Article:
Luck be a lady for the 2012 Summer Youth Production of Guys and Dolls at the Laurel Mill Playhouse. The musical fable of Broadway hits the stage with 30 young actors singing and dancing to Frank Loesser’s most popular music and lyrics, and is directed by Jocelyn Knazik, with musical direction by Stu Knazik. Sound and speed issues aside – there are some incredibly talented youths in the performance.
One of the most unique and pleasant things about the production is Set Designer David Phelps’ attention to detail. He crafts an incredible cityscape that slowly pops to life as sign after lighted sign blinks into existence from total darkness during the overture. The ‘Hot Box’ sign is the most elegant of all being crafted of swanky red letters that sparkle a grade above the rest. Phelps continues to impress the audience by dropping large pipes from the ceiling during the big craps game in act II to simulate being down in the sewers; a lively and different approach to staging this pivotal plot moment.
Going hand in hand with creating the atmosphere of New York City in the 20’s Costume Designer Kat Binney sets a bar and delivers with flawless distinctions between the sinners and the saints. With sharp pinstripe suits, in powder blue for characters like Nathan Detroit, and sassy pastel cha-cha skirts for the dancers in Havana, Binney provides a lively pallet of colors and styles that are suited for this show.
The most impressive aspect of this performance is the well synchronized choreography. The audience is treated to a number of large dance scenes, all choreographed by Hannah Mollerick. The boys get to show off their flashy moves in “Oldest Established Permanent Floating Crap Game in New York,” with a series of slides and spins that give these gamblers an extra level of class. Several of these moves are repeated to a more elegant extreme in “Luck Be A Lady.” Mollerick doesn’t leave the ladies out of her plan as we see a series of more intricate dance routines displayed by Adelaide and the Hot Box Girls during “Bushel and a Peck” and “Take Back Your Mink,” including a circular spinning interlocked kick-line featured in the latter.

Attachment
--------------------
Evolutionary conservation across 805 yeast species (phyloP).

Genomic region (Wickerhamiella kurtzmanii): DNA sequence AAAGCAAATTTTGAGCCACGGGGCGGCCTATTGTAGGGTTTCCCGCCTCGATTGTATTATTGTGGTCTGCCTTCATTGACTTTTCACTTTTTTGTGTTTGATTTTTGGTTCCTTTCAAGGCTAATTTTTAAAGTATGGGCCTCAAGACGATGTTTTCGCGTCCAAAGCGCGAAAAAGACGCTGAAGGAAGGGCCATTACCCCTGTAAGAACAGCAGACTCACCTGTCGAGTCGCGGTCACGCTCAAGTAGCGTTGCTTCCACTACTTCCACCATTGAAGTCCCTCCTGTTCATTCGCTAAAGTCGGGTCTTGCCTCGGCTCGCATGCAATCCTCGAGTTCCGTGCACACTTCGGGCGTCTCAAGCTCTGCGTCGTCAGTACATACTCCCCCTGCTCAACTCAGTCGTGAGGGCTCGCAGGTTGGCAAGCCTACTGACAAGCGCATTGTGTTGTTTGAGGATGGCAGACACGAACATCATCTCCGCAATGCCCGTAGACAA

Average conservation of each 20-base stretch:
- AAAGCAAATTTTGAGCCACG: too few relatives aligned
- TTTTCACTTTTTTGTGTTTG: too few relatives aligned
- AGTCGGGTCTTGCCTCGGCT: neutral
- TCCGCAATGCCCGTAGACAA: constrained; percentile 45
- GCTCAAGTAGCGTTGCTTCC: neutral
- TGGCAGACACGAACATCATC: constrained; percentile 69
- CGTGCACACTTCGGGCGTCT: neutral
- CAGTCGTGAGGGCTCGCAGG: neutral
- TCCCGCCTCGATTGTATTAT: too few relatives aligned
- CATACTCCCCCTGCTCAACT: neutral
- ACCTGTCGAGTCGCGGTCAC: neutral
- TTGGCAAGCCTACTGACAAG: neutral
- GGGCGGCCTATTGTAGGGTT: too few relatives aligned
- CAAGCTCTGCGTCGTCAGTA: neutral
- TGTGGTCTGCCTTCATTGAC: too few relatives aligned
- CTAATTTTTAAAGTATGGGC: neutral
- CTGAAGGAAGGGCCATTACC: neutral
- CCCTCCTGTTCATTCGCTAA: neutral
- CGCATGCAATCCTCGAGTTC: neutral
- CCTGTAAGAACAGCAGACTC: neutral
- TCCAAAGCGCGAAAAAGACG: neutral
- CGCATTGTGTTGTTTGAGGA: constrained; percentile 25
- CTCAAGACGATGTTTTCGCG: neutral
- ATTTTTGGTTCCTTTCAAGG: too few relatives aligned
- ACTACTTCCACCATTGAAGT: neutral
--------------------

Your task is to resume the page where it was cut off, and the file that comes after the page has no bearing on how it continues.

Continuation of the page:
Director Jocelyn Knazik’s focus is highlighting individual character profiles. This work is most apparent in the two minor roles of Lieutenant Brannigan and Arvide Abernathy. Brannigan (San Besse) plays the most formidable character in the entire show. Popping up here and there frightening the daylights out of the gamblers in a silent film shenanigans style, he keeps the sinners on their toes. Besse portrays the suspicious cop from the moment he enters the scene without turning it into an over-exaggerated caricature.
Michael Culhane (Abernathy) creates a leading character from this minor role. Culhane takes great pains in making himself look age appropriate, not only just spraying his hair gray but painting his face in such a way that he looks like a withered old grandfather. Add to that the unique choice of Scotch-Irish accent that gives the character a fun quirk and this minor grandfather becomes a major success. Culhane sings a sweet Scottish lullaby with his solo “More I Cannot Wish You” and provides subtle comic relief to situations that are fraught with tension.